• Clench (teeth, jaw, fists, etc.)
  • Swallow
  • Whisper
  • Smile (search for smil to find smile, smiling, and smiled)
  • Laugh

Over at Go Teen Writers, Jill and Stephanie also provided a great list of “Weasel Words and Phrases.” I certainly haven’t covered everything, so take a look at their list.

 

What are some of your go-to words you need to search and destroy? 

 

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About Nadine Brandes

Nadine Brandes is an adventurer, fusing authentic faith with bold imagination. She never received her Hogwarts letter, but rest assured she’s no Muggle (and would have been in Ravenclaw House, thank you very much.) This Harry Potter super-nerd has been known to eat an entire package of Oreos (family size) by herself, and watches Fiddler on the Roof at least once a year. She writes about brave living, finding purpose, and other worlds soaked in imagination. Her dystopian trilogy (The Out of Time Series) challenged her to pursue shalom, which is now her favorite word (followed closely by bumbershoot.) When Nadine’s not taste-testing a new chai or editing fantasy novels, she and her knight-in-shining armor (nickname: “hubby”) are out pursuing adventures.
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14 Comments

  1. Great post. Thanks for the reminders, Nadine! Congrats on your book, btw!!! I’m so excited for you. 🙂

  2. I always have a lot of shrugging and head shaking.

  3. Golden! I’ve had to learn most of that via on the job training (read: editing to infinity and beyond). Would have been a kindness to have had someone tell me these things up front! I plan to share it!

    And love your first graphic, LOL!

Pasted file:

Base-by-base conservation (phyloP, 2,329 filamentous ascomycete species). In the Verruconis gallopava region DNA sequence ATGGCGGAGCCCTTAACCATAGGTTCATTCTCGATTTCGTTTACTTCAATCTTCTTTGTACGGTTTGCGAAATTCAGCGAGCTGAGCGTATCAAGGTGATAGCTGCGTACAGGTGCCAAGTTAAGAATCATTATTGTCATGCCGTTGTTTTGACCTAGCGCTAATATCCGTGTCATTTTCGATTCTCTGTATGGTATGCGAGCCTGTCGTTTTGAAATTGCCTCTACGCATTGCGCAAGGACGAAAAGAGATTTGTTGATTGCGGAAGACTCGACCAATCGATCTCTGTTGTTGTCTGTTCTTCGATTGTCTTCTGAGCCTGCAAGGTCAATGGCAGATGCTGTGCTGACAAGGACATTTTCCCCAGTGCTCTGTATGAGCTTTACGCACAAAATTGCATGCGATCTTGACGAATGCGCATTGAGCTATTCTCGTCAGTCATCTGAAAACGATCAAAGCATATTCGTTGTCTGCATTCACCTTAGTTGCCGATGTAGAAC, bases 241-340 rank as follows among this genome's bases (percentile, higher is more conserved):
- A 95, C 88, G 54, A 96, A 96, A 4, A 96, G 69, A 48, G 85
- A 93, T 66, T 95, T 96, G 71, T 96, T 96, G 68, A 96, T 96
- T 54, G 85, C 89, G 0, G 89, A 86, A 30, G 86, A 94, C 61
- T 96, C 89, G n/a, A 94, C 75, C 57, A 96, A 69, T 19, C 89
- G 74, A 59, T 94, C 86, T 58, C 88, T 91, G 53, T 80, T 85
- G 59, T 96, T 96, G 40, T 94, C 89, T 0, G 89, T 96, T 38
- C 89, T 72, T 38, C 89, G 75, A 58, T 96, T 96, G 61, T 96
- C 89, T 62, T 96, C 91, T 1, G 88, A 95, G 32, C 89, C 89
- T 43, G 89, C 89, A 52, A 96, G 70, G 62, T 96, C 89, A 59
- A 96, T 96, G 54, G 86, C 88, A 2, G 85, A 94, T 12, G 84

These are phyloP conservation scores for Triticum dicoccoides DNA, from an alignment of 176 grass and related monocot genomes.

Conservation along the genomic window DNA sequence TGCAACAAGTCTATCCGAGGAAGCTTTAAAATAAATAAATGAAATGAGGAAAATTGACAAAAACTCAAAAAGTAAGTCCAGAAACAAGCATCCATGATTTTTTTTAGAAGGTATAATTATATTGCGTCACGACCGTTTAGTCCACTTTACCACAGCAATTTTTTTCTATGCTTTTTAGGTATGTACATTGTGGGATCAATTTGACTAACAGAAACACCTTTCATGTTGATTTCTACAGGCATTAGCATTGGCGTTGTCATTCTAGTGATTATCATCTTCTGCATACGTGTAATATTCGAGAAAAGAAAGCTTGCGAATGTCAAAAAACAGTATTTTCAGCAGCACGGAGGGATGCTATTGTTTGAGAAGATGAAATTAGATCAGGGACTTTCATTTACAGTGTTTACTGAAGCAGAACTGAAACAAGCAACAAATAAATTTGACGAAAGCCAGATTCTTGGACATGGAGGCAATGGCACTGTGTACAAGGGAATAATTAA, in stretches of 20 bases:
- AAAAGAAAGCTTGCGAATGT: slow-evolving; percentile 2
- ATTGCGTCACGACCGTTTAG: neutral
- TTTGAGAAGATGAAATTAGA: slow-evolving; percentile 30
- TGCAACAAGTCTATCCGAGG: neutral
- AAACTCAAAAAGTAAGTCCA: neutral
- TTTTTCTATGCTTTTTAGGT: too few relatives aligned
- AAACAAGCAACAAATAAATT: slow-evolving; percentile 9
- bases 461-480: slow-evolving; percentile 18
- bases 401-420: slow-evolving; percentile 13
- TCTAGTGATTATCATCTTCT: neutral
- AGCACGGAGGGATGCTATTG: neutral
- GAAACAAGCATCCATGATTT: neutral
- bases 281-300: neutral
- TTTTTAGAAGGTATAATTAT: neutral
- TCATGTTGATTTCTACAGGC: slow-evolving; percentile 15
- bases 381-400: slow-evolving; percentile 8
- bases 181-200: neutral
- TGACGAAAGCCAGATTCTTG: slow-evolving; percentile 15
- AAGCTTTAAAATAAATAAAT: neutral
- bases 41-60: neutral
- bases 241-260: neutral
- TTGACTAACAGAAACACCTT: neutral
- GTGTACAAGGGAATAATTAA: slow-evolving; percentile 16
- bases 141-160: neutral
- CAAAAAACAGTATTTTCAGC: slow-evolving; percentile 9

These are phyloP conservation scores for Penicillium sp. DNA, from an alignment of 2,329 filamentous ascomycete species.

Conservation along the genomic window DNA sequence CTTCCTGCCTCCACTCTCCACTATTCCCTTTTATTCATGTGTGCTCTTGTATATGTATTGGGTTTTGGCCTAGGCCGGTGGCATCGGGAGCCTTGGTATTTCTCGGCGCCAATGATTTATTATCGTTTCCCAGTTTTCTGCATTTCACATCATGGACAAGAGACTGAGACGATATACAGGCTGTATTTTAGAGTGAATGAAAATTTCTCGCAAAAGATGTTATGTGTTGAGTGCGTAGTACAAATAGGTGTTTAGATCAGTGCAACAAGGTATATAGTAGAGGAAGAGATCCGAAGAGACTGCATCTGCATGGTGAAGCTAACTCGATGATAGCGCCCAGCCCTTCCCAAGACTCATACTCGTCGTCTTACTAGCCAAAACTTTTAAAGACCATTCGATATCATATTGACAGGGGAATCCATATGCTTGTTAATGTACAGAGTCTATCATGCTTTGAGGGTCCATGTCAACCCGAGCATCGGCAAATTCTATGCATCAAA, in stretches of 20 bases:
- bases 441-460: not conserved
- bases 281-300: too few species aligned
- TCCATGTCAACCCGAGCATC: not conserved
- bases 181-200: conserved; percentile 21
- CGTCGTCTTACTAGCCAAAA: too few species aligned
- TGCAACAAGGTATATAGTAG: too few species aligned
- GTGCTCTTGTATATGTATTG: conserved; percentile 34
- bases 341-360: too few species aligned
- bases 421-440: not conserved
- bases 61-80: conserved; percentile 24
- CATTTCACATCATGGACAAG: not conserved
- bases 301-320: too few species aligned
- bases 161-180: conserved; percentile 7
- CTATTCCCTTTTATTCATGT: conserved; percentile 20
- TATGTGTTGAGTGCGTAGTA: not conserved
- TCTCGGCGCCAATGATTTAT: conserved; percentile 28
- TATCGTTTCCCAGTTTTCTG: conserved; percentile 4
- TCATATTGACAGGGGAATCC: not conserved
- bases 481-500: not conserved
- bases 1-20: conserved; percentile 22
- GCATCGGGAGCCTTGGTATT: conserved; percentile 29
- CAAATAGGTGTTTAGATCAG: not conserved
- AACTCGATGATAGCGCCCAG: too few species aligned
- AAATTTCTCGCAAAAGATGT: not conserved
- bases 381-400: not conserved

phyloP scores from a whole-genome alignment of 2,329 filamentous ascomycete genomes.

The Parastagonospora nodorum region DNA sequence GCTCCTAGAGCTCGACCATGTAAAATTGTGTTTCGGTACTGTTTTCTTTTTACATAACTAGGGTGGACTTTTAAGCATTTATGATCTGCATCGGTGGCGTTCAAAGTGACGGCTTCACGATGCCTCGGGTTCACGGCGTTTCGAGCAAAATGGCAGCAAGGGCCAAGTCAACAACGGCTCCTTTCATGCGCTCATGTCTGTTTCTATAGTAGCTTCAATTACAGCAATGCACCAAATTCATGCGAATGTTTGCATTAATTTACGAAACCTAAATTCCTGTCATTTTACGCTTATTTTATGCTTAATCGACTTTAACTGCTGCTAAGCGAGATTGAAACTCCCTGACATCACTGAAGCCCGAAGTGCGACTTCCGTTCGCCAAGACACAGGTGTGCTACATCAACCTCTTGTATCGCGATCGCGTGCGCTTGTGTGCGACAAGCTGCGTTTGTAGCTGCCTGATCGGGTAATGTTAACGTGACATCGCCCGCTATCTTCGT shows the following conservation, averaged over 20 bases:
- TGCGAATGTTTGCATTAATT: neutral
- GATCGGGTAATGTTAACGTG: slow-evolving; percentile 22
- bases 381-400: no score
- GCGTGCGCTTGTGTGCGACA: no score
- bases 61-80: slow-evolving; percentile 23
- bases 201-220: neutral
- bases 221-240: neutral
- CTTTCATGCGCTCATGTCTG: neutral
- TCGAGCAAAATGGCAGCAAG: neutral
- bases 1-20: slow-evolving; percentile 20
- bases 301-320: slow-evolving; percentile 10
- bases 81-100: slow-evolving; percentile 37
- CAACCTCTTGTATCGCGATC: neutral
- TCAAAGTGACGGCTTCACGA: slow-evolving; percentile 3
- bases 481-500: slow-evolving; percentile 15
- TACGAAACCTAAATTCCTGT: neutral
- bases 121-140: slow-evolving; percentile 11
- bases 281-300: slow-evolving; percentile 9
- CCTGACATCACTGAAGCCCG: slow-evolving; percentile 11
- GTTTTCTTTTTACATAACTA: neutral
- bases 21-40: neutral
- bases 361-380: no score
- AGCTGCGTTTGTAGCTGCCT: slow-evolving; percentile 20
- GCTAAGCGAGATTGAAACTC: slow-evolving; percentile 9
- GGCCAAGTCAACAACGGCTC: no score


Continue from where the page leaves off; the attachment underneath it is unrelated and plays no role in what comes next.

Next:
4. Pingback: Writing Do’s and Don’ts! | Tethered Together

  5. I came over from a reposting, which means your blog is making its rounds, Nadine! Love your reminder list. I learned this years ago, mostly when a friend read an old, dot-matrix print out of a story I was writing and said, “You use ‘just’ too much.” She circled them and my jaw dropped. Yikes! Ever since, my radar has been tuned to “ly” modifiers and pest words (you are gentle; you call them personal words). 🙂 I call them “bug infestations.” My other personal un-favorite when editing is seeing the overuse of “ing” words, as in opening sentences and dialogue tags:
    “I love it!” Anna yelled, hanging over the railing.
    Smiling, Suzy said, “Don’t forget me.”
    Hunkering down, Chris tried carefully to reach the hammer.
    (AUGH! This one is a triple-bug infestation: “ly,” “tried,” and “ing” all in one package.)

    Loved your post!

    • LOL, love “bug infestations!”

      Haha, yes, my editor got on me about -ing words too, and now that the glasses have been removed, I pull out the bug spray every time I’d editing. 😉

      Thank you for stopping by. I’m so glad you enjoyed the post!

  6. Jen just sent this post to me to help with my editing…if I ever get the rewrite done that is! Thank you for this great list!